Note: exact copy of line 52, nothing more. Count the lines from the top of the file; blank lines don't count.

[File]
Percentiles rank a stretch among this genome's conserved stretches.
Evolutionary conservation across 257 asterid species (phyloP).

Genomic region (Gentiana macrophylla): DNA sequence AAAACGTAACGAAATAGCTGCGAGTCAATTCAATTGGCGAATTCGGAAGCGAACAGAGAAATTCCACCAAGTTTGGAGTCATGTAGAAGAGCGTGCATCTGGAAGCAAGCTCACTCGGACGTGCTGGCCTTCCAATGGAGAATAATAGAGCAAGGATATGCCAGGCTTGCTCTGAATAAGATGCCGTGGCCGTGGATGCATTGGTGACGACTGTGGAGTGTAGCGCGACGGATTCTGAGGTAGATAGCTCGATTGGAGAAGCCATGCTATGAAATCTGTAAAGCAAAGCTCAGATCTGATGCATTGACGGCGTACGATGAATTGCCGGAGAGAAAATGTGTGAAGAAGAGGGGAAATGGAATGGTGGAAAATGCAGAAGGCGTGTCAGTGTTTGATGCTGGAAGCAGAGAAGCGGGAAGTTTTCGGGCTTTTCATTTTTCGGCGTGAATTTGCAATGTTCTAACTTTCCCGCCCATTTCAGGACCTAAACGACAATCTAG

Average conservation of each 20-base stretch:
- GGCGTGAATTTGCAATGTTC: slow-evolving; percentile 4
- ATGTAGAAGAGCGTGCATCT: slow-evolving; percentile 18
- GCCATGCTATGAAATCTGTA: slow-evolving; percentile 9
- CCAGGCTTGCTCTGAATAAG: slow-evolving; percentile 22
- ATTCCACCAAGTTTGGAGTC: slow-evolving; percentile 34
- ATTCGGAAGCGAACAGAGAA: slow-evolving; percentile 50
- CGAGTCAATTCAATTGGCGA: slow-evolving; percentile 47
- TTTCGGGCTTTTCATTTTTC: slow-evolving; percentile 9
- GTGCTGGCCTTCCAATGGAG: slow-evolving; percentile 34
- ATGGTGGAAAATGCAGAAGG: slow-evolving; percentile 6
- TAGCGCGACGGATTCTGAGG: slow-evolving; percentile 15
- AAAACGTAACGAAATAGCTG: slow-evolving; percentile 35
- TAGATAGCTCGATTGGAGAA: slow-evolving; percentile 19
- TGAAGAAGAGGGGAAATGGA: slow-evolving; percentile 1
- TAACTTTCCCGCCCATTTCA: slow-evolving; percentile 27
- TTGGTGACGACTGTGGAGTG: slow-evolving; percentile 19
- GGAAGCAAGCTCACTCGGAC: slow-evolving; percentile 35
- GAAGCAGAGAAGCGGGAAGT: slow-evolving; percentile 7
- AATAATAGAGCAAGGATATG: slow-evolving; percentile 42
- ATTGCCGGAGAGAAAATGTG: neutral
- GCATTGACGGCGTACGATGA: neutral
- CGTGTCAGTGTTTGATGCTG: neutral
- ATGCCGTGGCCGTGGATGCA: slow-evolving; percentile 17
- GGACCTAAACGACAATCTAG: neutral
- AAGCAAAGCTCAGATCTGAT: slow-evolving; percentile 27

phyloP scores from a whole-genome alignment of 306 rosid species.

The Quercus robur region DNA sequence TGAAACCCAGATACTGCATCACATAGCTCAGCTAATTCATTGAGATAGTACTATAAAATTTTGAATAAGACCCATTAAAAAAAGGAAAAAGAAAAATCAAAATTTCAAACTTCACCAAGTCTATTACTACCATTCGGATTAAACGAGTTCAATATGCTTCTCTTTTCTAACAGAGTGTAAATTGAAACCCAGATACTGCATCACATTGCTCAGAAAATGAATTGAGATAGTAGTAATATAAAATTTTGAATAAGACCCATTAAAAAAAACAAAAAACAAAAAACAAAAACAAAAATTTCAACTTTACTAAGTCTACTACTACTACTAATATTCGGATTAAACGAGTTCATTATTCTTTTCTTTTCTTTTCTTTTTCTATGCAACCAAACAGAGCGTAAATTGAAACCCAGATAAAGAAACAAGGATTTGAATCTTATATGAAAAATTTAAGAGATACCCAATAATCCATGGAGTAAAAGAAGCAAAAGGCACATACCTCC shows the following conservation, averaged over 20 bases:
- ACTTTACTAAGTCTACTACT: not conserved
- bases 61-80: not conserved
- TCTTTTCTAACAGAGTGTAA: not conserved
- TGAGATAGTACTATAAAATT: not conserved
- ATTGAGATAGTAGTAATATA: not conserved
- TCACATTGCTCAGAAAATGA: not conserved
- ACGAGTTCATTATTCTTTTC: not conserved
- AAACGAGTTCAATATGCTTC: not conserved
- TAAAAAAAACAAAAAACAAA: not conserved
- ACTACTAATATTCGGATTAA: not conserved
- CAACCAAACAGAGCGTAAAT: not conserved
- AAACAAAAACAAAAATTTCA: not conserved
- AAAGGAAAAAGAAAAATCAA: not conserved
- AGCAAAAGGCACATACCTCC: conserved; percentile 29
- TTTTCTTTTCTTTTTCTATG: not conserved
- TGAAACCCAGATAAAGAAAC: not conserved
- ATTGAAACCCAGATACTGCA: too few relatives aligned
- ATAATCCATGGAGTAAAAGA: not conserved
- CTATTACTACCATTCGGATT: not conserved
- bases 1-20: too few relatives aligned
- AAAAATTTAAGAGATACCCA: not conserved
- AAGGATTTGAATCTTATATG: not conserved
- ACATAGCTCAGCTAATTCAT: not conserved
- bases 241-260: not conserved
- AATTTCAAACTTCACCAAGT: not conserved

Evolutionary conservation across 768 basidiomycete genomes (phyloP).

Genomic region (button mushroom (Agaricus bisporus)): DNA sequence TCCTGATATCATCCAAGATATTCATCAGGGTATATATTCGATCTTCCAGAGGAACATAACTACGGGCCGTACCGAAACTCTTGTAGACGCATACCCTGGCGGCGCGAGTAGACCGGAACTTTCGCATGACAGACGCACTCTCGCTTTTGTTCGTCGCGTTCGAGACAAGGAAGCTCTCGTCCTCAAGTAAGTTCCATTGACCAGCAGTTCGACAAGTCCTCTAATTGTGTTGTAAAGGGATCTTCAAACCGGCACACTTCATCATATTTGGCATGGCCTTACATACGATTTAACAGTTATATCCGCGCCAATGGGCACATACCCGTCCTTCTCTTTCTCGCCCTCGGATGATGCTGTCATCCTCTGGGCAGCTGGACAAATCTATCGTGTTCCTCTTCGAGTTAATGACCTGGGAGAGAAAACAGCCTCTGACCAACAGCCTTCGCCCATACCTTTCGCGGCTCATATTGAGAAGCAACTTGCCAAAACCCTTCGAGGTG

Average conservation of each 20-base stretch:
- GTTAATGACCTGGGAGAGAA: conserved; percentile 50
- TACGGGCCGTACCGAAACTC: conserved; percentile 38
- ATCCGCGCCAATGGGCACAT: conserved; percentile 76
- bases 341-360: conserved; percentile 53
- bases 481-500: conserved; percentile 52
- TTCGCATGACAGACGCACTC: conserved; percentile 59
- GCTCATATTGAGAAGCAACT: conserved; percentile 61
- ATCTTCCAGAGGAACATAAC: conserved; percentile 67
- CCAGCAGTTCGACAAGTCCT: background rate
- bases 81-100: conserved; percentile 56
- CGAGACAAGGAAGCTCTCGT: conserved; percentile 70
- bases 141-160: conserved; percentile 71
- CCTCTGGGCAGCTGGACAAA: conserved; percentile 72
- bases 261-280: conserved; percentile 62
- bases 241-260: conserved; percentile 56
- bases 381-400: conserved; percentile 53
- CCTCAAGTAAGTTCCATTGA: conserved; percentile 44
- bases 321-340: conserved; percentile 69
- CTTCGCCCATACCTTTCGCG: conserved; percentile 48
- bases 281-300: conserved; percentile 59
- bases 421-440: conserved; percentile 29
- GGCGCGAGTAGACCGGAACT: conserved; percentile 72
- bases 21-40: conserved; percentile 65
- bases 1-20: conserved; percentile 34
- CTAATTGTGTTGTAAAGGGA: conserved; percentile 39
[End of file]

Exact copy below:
- AAAAATTTAAGAGATACCCA: not conserved